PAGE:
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Argentines around the world celebrate the country's World Cup victory


Yesterday was a special day for Argentines.

JULIETA MARTINELLI: Oh, man. Where do I even start? I'm finally getting my voice back.

SUMMERS: That is Julieta Martinelli, a journalist based in Atlanta, where she watched the World Cup final and...

MARTINELLI: I injured my knee against the table jumping and celebrating.

SUMMERS: Celebrating the victory of Argentina and their star, Lionel Messi, over France. Yesterday was an emotional day for millions of Argentines like Julieta around the world.

ANDRES CABALLERO: I'm Andres Caballero. I watched the game in Buenos Aires.

LUCIANA VILLES: I'm Luciana Villes (ph). I'm a writer based in Spain. That's where I watched the final match yesterday in Barcelona.

MARTINELLI: This World Cup has been so special. For the first time, I think, since I've been in the U.S. for over 20 years, it made me feel like I was still part of a community here.

CABALLERO: It was a roller coaster. There were people who, during the penalty shootouts, were kneeling in between the crowd and just couldn't take it.

MARTINELLI: What makes this the most special is that we all really wanted it for Messi.

CABALLERO: We all watched how Messi finally lifted the cup, and after that, everybody coming out of their houses. We're talking millions of people.

VILLES: The streets were packed. And in a way, it felt even more special celebrating here than back in Argentina, walking down the street in a country that's not your own and seeing your home flag.

CABALLERO: People are struggling right now. And when something like this happens, when Argentina wins the World Cup...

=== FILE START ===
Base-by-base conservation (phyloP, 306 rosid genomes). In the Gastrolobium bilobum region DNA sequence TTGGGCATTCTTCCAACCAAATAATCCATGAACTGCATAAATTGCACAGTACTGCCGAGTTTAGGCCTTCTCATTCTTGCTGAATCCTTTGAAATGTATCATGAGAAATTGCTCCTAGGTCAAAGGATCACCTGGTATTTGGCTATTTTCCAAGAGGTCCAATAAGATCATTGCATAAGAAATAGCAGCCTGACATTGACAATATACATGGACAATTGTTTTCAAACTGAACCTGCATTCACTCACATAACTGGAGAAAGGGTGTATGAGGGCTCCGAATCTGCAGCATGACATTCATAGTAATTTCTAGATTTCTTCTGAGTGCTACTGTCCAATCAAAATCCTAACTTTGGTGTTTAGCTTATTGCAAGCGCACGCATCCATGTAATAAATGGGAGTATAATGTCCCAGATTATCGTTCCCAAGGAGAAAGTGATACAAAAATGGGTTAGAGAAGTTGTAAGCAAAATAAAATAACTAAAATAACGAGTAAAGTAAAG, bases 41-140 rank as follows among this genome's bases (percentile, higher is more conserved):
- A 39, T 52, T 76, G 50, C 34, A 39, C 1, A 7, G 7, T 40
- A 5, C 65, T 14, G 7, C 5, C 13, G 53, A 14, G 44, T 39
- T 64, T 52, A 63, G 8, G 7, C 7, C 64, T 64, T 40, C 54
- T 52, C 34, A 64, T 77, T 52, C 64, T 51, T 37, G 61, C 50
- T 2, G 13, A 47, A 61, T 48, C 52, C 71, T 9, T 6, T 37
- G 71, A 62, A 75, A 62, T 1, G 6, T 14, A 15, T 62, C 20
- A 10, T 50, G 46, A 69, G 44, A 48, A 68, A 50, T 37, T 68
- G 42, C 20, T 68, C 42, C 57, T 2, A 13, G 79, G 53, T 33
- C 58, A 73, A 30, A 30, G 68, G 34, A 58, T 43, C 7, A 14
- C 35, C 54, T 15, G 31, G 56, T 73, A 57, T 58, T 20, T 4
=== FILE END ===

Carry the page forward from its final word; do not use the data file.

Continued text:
MARTINELLI: No matter what horrible thing is happening with the government or the economy or unemployment, soccer has always brought joy, has brought hope to the country.

VILLES: This really feels like a World Cup that belongs to these kind of half-Argentines, in-between Argentines. Our star, Lionel Messi, he left Argentina at a young age, when he was 13.

MARTINELLI: He kept coming back and fighting for us, even though he left. I think there's something really emotional for me as a young person who left home.

VILLES: As anyone who's ever left their home country will tell you, it's very hard to know where you belong, and it's very hard to know what to call home.

MARTINELLI: Soccer is the one thing that always still made me feel very much Argentina even when I was so far away.

CABALLERO: You know, through the years, even though I've been a soccer fan for a long time, I lost that fervor. But yesterday, that all came back. Transcript provided by NPR, Copyright NPR.

Miguel Macias is a Senior Producer at All Things Considered, where he is proud to work with a top-notch team to shape the content of the daily show.
Mary Louise Kelly is a co-host of All Things Considered, NPR's award-winning afternoon newsmagazine.
Juana Summers is a co-host of NPR's All Things Considered, alongside Ailsa Chang, Ari Shapiro and Mary Louise Kelly. She joined All Things Considered in June 2022.